Room Layout - Barquist
In a standard room the kline were all along the edge of the room with the krater in the middle.
The kline were 1.8-9m x .8-.9 m
In a seven couch room the max that could fit were 14.
If you have a much larger space (long or broad, depending on where the entrance is). How would
it function as a space for a symposium? If you set it up standardly, how would you have a
conversation with someone not he total opposite side of the room? Doesn’t really work.
Observed that there are two hearths in these rooms, so the hypothesis was that maybe you could
have smaller subgroups.
Smaller groups = more symposiastic?And larger groups = more of a “public” feel?
Not every household would have the space for a proper dining room.
The arrangement does not create a hierarchy: none of the seats are better or worse.
Compare to Rome:
Triclinium: three kline
In rome they were somewhat larger, so three people could fit on each couch. We have a fixed and
strict arrangement for people sit. Places for honor, and those for “lesser” guests.
Image 2: man holding a kline and a table on his back, bringing it to the part. We should observe
that kline have fairly high legs. You are pretty high up
Image 3: famous representation of oriental feast. Reasonable to assume that the habit to lay down
came into Greece via the east. Only in 7th century do we gradually get representations of these
kline, becoming a greek institution and custom.Ashurbanipal lived in 7th century BC and he is
now famous because he had a large library and we have around 30,000 clay tablets from it on
which are transmitted very important near eastern texts. He was the last really powerfulAssyrian
king. He is known in later tradition as Sardanapal. Sardanapalian means decadent and luxurious
(real english adj.). This has nothing at all to do with the historical person but it is the image
created. In the image we see him reclining and drinking in a garden with his queen seated near
him. First representation of someone feasting like this. His palace was at Nineveh.
Image 4: Tomb of the Diver, Paestum, ca. 470 B.C. Southern Italy - Magna Graecia. This is a
tomb with stone walls and lid and the interior walls depict a syposiastic scene, and the ceiling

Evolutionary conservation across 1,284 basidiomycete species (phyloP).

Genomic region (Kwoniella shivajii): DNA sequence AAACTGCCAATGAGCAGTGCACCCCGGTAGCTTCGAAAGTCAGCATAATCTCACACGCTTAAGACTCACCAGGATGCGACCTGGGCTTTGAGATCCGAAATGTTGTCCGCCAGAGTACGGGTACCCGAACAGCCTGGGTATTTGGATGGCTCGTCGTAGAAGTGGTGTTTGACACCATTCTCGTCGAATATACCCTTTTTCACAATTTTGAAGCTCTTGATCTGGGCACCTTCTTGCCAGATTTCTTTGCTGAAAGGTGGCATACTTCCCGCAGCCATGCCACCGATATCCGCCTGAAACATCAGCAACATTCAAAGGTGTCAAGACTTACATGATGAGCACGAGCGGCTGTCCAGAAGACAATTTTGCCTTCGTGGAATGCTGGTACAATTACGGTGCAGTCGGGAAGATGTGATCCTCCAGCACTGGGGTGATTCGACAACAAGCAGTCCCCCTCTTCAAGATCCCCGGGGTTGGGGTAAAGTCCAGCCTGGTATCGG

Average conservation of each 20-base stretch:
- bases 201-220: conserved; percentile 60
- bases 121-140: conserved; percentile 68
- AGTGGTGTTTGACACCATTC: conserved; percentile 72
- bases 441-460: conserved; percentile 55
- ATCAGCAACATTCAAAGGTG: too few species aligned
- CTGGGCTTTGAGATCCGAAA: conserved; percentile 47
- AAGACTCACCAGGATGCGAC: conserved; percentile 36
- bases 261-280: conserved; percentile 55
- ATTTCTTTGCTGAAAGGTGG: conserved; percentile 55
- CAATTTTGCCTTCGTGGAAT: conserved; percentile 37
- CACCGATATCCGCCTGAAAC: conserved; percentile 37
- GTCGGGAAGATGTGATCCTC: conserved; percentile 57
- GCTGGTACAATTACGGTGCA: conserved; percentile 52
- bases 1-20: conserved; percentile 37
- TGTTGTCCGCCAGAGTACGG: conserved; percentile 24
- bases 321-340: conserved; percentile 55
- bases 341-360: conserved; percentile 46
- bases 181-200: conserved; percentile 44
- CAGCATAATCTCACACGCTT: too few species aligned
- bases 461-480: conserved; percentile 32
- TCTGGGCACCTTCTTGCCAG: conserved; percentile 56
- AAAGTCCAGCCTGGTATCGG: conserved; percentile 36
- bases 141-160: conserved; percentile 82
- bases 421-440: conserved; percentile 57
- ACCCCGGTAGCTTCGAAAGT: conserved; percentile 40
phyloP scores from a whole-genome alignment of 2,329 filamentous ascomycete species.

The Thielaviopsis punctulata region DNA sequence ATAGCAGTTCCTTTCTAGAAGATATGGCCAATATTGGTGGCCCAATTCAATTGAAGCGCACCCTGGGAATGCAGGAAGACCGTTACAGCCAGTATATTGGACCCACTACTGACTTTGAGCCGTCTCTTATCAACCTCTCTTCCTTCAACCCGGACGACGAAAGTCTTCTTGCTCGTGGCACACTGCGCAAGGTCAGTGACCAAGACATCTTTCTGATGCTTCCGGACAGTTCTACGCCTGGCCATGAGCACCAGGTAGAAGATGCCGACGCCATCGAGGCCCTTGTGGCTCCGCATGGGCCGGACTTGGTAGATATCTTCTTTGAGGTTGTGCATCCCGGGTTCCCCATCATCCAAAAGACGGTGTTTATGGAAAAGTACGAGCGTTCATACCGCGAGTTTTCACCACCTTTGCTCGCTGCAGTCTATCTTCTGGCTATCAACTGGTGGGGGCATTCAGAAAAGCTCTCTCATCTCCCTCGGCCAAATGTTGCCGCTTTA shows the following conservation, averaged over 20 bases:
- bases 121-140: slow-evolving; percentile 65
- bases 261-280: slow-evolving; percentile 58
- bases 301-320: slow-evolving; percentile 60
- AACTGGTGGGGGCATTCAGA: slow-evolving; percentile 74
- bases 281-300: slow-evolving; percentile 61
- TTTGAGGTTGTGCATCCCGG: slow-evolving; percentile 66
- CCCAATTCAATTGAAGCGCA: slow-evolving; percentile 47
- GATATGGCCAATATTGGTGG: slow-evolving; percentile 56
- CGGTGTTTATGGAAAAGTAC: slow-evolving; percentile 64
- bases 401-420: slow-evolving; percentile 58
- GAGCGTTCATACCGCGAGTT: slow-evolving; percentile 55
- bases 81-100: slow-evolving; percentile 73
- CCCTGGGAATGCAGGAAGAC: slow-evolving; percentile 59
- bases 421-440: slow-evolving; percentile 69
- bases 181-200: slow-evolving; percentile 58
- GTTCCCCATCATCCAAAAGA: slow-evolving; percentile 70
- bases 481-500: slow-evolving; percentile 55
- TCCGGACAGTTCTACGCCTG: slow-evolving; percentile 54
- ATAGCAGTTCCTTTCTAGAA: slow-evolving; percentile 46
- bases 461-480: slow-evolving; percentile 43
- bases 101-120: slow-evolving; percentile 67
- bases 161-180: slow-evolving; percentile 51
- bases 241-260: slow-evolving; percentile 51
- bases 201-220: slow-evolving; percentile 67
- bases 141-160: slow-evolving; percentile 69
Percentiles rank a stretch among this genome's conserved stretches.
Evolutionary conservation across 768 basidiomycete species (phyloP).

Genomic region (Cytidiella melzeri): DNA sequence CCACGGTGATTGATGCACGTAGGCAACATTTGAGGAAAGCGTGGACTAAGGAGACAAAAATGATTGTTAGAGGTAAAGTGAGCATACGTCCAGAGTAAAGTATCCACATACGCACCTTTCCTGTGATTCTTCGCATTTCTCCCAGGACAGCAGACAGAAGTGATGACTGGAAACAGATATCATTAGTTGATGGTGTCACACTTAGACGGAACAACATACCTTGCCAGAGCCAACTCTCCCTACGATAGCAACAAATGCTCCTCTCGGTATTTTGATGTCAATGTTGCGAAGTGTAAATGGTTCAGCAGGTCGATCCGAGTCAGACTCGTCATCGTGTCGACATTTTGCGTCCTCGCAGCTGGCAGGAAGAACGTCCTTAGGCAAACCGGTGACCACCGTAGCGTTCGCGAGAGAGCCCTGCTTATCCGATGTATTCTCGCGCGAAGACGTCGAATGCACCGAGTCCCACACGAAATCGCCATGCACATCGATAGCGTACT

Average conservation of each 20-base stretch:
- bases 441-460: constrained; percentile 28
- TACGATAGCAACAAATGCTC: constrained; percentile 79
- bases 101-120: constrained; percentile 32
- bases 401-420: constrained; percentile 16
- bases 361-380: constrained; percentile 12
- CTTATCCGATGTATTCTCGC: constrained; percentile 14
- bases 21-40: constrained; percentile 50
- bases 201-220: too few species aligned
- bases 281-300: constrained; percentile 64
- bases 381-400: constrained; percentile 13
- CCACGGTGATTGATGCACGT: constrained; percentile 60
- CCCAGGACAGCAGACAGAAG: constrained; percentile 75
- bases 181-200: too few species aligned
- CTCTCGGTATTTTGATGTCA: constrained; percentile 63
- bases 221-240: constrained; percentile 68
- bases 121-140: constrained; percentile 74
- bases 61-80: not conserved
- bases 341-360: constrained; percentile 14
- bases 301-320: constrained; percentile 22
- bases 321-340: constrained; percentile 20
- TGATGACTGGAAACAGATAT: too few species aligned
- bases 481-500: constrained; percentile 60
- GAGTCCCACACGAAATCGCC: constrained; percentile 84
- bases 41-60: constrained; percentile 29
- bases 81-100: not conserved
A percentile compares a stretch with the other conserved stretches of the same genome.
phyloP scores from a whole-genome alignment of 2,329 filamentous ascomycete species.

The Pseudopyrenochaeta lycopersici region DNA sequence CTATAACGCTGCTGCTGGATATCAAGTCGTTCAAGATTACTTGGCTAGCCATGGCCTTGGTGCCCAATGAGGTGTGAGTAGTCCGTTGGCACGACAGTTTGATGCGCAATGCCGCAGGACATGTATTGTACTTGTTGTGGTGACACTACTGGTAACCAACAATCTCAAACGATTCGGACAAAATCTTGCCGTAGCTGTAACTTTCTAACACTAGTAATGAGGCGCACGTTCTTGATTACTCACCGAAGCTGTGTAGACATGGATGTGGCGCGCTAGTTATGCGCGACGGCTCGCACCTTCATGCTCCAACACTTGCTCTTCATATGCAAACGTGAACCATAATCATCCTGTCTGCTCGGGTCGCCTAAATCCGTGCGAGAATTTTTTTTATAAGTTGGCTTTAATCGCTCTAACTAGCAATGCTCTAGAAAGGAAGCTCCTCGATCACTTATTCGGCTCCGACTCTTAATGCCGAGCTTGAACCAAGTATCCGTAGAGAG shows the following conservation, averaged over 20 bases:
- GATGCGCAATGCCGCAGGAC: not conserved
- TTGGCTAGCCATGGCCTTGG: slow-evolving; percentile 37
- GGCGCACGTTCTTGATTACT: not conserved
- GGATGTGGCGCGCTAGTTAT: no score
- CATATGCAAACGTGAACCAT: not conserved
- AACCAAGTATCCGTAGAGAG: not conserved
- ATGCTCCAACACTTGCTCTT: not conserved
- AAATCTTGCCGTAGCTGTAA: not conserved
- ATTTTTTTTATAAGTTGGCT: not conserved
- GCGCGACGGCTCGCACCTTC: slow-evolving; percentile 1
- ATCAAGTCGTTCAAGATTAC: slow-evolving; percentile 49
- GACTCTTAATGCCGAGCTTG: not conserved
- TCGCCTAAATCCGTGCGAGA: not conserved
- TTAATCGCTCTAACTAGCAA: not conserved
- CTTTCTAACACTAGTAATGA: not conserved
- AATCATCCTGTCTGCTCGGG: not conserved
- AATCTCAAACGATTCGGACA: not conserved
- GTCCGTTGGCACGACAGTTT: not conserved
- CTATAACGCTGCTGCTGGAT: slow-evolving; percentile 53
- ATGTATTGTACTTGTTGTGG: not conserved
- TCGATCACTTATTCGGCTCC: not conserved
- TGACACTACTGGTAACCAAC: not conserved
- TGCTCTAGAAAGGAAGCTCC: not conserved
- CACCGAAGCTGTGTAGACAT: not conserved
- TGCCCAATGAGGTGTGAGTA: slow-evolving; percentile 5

shows someone diving into water.
Symposiastic scene: side tables, shared beds, men playing instruments, eating and drinking.
Pederastic relationship on top right. Top centre image, he is spinning the kylix in a game called
Kottabos: drink your wine and a little is left in the cup, then you cast the drops of wine on to
some target, either something on a pool that you had to knock down with the liquid or small
things swimming in the water that you had to sink.
Branches under the tables: dionysiac?
Suggested that each of these panels was painted by someone different becaue the styles differ.
Double flute, wearing wreaths: dionysiac symbols
Short walls: left: late arrivals? (procession after the symposia called komos??); right: a slave,
known as pais, who fills the krater.
Set up so that the long walls look toward the new arrivals The dead is part of this symposium. Gives a vision of a continual party in the afterlife. Drink life
and be merry because life is short.
Image 5: Kylix cup comes in different shapes
Khanteros with the two ears
Theali is a bowl without handles and foot
scythos is another kind of cup
Psykter for cooling the wine
Different forms of Krateras: Volute named for their handles, column krater for handles, kalix
means blossom, and the bell like a turned over bell. Massive vessels for mixing wine
Amphora standard storage vessel
Oinokoi: wine pouring vessel
Hydria: water vessel
Image 6: Ischia cup, skiffs, ca. 730-20 BC.